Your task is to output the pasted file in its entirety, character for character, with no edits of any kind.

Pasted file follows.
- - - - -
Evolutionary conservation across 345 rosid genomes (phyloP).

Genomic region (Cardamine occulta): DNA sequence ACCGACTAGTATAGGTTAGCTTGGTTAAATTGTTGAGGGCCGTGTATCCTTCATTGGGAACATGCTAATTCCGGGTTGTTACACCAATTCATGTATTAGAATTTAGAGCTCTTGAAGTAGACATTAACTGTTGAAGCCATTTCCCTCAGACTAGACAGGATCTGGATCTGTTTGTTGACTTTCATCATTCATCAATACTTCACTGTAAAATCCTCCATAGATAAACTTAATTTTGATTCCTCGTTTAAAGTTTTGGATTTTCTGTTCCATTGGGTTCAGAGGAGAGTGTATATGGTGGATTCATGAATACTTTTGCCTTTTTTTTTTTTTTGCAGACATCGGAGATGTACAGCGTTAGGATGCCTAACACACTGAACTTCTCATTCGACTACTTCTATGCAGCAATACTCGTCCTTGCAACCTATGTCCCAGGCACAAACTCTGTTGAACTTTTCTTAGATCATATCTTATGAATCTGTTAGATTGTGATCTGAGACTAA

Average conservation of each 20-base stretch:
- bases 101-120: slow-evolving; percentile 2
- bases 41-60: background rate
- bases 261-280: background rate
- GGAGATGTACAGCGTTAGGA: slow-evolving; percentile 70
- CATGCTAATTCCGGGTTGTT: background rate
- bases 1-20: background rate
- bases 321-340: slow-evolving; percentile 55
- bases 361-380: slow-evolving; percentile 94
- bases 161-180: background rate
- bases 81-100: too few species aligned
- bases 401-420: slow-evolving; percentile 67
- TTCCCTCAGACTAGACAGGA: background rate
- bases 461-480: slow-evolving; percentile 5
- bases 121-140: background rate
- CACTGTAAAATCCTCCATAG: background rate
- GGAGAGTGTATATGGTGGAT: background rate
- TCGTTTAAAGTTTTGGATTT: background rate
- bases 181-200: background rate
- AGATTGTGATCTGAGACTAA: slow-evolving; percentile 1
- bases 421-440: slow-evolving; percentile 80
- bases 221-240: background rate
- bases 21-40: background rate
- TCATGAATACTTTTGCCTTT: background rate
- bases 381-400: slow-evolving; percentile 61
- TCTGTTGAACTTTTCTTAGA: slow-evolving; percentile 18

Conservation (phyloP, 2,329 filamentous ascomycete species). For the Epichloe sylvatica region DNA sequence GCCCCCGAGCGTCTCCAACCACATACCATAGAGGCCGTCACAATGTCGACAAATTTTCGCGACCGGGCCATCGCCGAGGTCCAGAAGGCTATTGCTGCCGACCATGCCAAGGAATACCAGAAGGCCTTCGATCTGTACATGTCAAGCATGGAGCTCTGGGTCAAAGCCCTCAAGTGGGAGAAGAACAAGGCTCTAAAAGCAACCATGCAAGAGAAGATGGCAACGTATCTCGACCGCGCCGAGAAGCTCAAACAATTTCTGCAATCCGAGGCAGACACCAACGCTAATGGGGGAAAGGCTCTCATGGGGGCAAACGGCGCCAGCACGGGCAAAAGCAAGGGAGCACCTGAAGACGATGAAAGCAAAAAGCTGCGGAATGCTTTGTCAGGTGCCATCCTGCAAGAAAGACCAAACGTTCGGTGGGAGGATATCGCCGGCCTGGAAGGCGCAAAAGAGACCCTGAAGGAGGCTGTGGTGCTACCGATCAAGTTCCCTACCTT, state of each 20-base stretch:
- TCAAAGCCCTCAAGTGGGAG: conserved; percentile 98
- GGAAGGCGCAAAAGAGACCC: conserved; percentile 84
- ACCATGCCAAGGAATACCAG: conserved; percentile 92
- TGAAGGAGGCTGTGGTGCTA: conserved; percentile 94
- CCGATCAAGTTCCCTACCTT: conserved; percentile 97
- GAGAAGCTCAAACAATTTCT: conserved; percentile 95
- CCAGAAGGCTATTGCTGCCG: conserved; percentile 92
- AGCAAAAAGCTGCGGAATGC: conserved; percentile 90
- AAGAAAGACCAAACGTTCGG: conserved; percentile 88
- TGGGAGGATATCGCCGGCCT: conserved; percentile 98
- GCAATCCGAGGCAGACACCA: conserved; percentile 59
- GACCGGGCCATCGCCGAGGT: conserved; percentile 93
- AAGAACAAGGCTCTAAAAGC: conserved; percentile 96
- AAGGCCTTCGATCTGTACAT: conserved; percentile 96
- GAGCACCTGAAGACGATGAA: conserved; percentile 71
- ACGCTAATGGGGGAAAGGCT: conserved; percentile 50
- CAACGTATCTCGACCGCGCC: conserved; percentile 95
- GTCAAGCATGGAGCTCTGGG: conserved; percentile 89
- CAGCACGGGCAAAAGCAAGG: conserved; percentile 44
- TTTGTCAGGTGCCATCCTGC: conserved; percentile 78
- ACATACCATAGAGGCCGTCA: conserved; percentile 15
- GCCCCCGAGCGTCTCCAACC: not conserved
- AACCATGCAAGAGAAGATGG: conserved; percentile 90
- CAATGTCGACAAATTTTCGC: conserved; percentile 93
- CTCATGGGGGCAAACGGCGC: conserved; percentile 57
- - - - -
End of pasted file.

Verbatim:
Evolutionary conservation across 345 rosid genomes (phyloP).

Genomic region (Cardamine occulta): DNA sequence ACCGACTAGTATAGGTTAGCTTGGTTAAATTGTTGAGGGCCGTGTATCCTTCATTGGGAACATGCTAATTCCGGGTTGTTACACCAATTCATGTATTAGAATTTAGAGCTCTTGAAGTAGACATTAACTGTTGAAGCCATTTCCCTCAGACTAGACAGGATCTGGATCTGTTTGTTGACTTTCATCATTCATCAATACTTCACTGTAAAATCCTCCATAGATAAACTTAATTTTGATTCCTCGTTTAAAGTTTTGGATTTTCTGTTCCATTGGGTTCAGAGGAGAGTGTATATGGTGGATTCATGAATACTTTTGCCTTTTTTTTTTTTTTGCAGACATCGGAGATGTACAGCGTTAGGATGCCTAACACACTGAACTTCTCATTCGACTACTTCTATGCAGCAATACTCGTCCTTGCAACCTATGTCCCAGGCACAAACTCTGTTGAACTTTTCTTAGATCATATCTTATGAATCTGTTAGATTGTGATCTGAGACTAA

Average conservation of each 20-base stretch:
- bases 101-120: slow-evolving; percentile 2
- bases 41-60: background rate
- bases 261-280: background rate
- GGAGATGTACAGCGTTAGGA: slow-evolving; percentile 70
- CATGCTAATTCCGGGTTGTT: background rate
- bases 1-20: background rate
- bases 321-340: slow-evolving; percentile 55
- bases 361-380: slow-evolving; percentile 94
- bases 161-180: background rate
- bases 81-100: too few species aligned
- bases 401-420: slow-evolving; percentile 67
- TTCCCTCAGACTAGACAGGA: background rate
- bases 461-480: slow-evolving; percentile 5
- bases 121-140: background rate
- CACTGTAAAATCCTCCATAG: background rate
- GGAGAGTGTATATGGTGGAT: background rate
- TCGTTTAAAGTTTTGGATTT: background rate
- bases 181-200: background rate
- AGATTGTGATCTGAGACTAA: slow-evolving; percentile 1
- bases 421-440: slow-evolving; percentile 80
- bases 221-240: background rate
- bases 21-40: background rate
- TCATGAATACTTTTGCCTTT: background rate
- bases 381-400: slow-evolving; percentile 61
- TCTGTTGAACTTTTCTTAGA: slow-evolving; percentile 18

Conservation (phyloP, 2,329 filamentous ascomycete species). For the Epichloe sylvatica region DNA sequence GCCCCCGAGCGTCTCCAACCACATACCATAGAGGCCGTCACAATGTCGACAAATTTTCGCGACCGGGCCATCGCCGAGGTCCAGAAGGCTATTGCTGCCGACCATGCCAAGGAATACCAGAAGGCCTTCGATCTGTACATGTCAAGCATGGAGCTCTGGGTCAAAGCCCTCAAGTGGGAGAAGAACAAGGCTCTAAAAGCAACCATGCAAGAGAAGATGGCAACGTATCTCGACCGCGCCGAGAAGCTCAAACAATTTCTGCAATCCGAGGCAGACACCAACGCTAATGGGGGAAAGGCTCTCATGGGGGCAAACGGCGCCAGCACGGGCAAAAGCAAGGGAGCACCTGAAGACGATGAAAGCAAAAAGCTGCGGAATGCTTTGTCAGGTGCCATCCTGCAAGAAAGACCAAACGTTCGGTGGGAGGATATCGCCGGCCTGGAAGGCGCAAAAGAGACCCTGAAGGAGGCTGTGGTGCTACCGATCAAGTTCCCTACCTT, state of each 20-base stretch:
- TCAAAGCCCTCAAGTGGGAG: conserved; percentile 98
- GGAAGGCGCAAAAGAGACCC: conserved; percentile 84
- ACCATGCCAAGGAATACCAG: conserved; percentile 92
- TGAAGGAGGCTGTGGTGCTA: conserved; percentile 94
- CCGATCAAGTTCCCTACCTT: conserved; percentile 97
- GAGAAGCTCAAACAATTTCT: conserved; percentile 95
- CCAGAAGGCTATTGCTGCCG: conserved; percentile 92
- AGCAAAAAGCTGCGGAATGC: conserved; percentile 90
- AAGAAAGACCAAACGTTCGG: conserved; percentile 88
- TGGGAGGATATCGCCGGCCT: conserved; percentile 98
- GCAATCCGAGGCAGACACCA: conserved; percentile 59
- GACCGGGCCATCGCCGAGGT: conserved; percentile 93
- AAGAACAAGGCTCTAAAAGC: conserved; percentile 96
- AAGGCCTTCGATCTGTACAT: conserved; percentile 96
- GAGCACCTGAAGACGATGAA: conserved; percentile 71
- ACGCTAATGGGGGAAAGGCT: conserved; percentile 50
- CAACGTATCTCGACCGCGCC: conserved; percentile 95
- GTCAAGCATGGAGCTCTGGG: conserved; percentile 89
- CAGCACGGGCAAAAGCAAGG: conserved; percentile 44
- TTTGTCAGGTGCCATCCTGC: conserved; percentile 78
- ACATACCATAGAGGCCGTCA: conserved; percentile 15
- GCCCCCGAGCGTCTCCAACC: not conserved
- AACCATGCAAGAGAAGATGG: conserved; percentile 90
- CAATGTCGACAAATTTTCGC: conserved; percentile 93
- CTCATGGGGGCAAACGGCGC: conserved; percentile 57